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What's 🔥 in Enterprise IT/VC #194
20 years ago there was the ASP market before SaaS and Salesforce was just getting started...
As I’ve said before, this enterprise market is about the haves and have nots as security, automation, and cloud continue to be top of mind.
UIPath (automation) becomes the first European decacorn with a $10 billion valuation, Auth0 (security, dev tooling) raises at a $1.9 billion valuation, and Gartner updated its tech forecast with declining overall IT Spend but forecasted double digit growth for cloud between now and 2021.
While SaaS and the cloud are givens today, here’s a tweetstorm from earlier in the week discussing when it wasn’t. Take a look - covers the ASP market, what’s old is new again, concept IPOs, and makes me think what will be a given 20 years from today that we don’t think about now?
As always, be safe, thank you for reading, and please like and share!
Founders if you are raising money, take a look at The TechCrunch list which is based on survey data from founders and highlights20 who really leads first checks and are most founder friendly.
TechCrunch further breaks out the 11 VCs who founder love the most, so super honored to be on this list along with my partner @Eliot Durbin. Behind paywall but others include Jerry Chen from Greylock, Josh Kopelman from FirstRound, and Mar Hershenson and Pejman Nozad of Pear.Humbled to be on this list with my partner - 🙏🏼 to all of the amazing founders we’ve had the opportunity to partner with + look forward to many more partnerships forged on day one with repeat + new founders. Now back to work 😃 https://t.co/mxD3aZa308Data from The TechCrunch List shows the 11 VCs who founders love the most https://t.co/hMuzzA78xy by @dannycrichtonTechCrunch @TechCrunch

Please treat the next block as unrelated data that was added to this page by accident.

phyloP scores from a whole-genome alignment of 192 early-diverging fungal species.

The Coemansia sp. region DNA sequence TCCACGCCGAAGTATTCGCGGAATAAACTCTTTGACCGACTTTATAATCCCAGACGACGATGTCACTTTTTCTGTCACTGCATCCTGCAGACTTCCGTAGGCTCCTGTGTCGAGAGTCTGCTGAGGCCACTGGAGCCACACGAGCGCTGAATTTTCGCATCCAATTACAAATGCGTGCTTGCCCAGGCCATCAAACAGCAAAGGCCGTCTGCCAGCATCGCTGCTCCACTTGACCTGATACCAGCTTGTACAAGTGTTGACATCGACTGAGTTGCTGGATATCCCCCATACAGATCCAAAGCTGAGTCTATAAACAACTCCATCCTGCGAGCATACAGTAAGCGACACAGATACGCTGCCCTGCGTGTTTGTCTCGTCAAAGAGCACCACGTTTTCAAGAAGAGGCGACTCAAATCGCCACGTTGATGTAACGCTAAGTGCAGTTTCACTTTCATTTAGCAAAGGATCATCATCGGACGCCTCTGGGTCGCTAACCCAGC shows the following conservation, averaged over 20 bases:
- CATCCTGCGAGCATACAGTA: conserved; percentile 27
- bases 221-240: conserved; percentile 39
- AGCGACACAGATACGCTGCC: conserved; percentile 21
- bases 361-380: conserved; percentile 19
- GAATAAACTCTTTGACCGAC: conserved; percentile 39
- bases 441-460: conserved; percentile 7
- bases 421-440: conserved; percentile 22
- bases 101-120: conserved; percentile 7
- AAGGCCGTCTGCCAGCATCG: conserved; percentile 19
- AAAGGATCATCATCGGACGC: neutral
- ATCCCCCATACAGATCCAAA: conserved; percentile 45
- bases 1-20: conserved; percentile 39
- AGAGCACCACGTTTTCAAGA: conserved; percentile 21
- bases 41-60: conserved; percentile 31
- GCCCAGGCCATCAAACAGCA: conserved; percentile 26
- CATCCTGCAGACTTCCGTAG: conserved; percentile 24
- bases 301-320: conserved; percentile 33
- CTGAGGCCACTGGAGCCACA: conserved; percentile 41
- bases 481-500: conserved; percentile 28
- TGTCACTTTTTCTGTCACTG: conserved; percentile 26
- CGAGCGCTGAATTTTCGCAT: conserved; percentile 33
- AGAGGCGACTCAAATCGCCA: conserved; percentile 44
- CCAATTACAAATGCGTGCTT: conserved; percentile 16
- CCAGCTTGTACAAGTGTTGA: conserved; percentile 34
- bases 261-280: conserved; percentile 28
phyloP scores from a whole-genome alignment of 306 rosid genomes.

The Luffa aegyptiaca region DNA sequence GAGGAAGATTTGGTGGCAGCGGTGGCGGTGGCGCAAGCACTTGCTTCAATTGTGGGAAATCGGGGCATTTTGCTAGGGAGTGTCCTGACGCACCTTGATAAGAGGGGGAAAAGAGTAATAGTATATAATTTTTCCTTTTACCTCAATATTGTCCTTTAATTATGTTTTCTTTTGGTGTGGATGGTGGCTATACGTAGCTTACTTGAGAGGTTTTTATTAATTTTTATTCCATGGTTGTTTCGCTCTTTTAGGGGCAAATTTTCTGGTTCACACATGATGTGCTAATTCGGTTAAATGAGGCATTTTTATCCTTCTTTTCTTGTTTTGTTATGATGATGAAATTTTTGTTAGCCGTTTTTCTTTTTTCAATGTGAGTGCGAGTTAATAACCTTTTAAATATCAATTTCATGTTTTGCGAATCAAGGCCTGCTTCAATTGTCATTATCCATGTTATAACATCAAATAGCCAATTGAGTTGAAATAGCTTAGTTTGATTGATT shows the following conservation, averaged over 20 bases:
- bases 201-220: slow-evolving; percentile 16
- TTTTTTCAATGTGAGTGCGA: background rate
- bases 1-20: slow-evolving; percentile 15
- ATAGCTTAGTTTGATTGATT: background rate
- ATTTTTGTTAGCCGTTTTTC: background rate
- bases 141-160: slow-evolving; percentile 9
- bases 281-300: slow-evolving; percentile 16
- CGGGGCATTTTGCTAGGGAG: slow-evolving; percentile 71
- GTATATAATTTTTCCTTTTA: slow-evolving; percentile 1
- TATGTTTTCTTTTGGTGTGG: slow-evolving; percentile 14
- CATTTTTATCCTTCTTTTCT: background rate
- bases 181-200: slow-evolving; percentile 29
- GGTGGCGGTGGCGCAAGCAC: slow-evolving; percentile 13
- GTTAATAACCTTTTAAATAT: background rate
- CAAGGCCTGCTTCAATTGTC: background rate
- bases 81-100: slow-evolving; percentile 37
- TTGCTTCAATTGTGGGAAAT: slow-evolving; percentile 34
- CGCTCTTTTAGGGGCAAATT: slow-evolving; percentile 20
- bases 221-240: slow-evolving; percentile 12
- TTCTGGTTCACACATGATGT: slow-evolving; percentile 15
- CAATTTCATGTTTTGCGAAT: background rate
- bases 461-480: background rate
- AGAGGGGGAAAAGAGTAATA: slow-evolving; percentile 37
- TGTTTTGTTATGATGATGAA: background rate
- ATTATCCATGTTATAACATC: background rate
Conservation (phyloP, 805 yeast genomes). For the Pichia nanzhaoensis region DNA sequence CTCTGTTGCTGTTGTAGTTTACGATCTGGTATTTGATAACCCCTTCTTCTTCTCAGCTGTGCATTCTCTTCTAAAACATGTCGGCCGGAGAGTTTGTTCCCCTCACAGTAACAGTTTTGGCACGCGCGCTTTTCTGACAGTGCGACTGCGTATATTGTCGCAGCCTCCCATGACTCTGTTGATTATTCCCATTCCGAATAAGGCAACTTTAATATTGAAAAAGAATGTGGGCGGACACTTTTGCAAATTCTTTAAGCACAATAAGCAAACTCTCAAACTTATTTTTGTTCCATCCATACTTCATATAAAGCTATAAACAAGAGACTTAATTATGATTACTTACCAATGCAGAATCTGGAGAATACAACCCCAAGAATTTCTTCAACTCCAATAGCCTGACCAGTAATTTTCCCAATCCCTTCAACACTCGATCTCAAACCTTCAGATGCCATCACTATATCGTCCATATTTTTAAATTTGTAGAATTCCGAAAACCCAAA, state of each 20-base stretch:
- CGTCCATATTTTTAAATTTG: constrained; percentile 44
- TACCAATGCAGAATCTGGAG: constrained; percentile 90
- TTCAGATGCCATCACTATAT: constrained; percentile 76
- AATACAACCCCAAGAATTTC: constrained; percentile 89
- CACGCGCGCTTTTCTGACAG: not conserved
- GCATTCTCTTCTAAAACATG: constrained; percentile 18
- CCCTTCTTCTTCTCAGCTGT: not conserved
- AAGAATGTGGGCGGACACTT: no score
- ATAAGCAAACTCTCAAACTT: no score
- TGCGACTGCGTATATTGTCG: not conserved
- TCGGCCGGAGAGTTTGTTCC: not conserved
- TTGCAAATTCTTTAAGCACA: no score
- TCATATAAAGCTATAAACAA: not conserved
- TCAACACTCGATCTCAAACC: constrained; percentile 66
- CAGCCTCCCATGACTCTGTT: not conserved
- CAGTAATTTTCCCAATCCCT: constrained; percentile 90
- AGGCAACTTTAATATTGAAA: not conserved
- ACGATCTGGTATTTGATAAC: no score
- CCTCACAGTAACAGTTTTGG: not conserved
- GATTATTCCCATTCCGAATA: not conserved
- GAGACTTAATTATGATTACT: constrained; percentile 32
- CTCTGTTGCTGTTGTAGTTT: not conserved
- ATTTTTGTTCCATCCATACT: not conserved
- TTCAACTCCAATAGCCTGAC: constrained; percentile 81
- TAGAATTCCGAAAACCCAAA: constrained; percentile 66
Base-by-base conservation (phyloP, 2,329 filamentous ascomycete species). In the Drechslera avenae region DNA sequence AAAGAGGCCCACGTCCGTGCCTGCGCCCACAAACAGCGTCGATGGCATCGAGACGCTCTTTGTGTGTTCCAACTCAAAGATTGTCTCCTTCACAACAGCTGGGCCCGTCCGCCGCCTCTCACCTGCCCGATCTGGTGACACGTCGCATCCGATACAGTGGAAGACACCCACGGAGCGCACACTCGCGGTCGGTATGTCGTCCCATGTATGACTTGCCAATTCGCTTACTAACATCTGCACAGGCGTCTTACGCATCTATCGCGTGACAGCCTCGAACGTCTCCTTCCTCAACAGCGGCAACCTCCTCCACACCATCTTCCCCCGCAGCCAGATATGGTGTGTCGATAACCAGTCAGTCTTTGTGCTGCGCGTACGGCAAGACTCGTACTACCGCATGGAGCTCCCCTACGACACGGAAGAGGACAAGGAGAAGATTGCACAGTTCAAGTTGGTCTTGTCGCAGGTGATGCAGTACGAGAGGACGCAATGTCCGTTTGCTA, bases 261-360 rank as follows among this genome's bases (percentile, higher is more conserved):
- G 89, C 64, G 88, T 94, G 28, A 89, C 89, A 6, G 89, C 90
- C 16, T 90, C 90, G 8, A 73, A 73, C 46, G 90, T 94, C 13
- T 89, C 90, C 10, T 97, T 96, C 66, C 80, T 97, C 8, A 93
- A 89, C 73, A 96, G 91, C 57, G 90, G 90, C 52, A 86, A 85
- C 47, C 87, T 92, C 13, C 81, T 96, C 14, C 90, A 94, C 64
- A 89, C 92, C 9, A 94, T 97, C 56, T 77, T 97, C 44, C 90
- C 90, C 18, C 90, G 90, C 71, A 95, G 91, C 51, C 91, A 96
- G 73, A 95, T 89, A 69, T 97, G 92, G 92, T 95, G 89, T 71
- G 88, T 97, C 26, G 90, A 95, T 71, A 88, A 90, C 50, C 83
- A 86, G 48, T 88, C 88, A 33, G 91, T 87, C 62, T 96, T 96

Here’s the other side of starting a company; Luke Kanies, founder of Puppet, shares his founding story and subsequent burnout - it’s a must read for enterprise founders.
The birth of our kids was more than a turning point for our family. It transformed Puppet. It forced me to acknowledge I could not do it alone. I brought in help before they were born, and by the time they turned one I’d raised a funding round and moved to Portland.
In the four-and-a-half years of bootstrapping, we went from zero to around $250k a year in revenue, and from one to three people. In the seven years after funding, we grew to five hundred people and more than seventy million dollars in revenue. More importantly, we had an impact on thousands of people and thousands of companies.
An absolute goldmine on early stage positioning from our friend Justin Warren of PivotNine. Here’s his presentation from Heavybit outlining the importance and the hows.
Founder priorities - I find for many founders that #4 is hard to do, that is learning to let go for the right key execs you bring to your team. Also, what’s missing and a super key ingredient is building a product people love.
GitLab DevOps 2020 survey is out - some interesting anecdotes…
Still tons of upside ahead for microservices…
The majority of respondents aren’t using Kubernetes and microservices yet, but they are investigating them.
Who owns security?
It depends on who you ask. But, more than 25% of developers feel solely responsible for security, indicating that shifting security left has begun in earnest.
Biggest areas of investment?
Last year, respondents told us they wanted to invest in their DevOps processes. And they did. The top three areas for investment this year: CI, SCM, and test automation.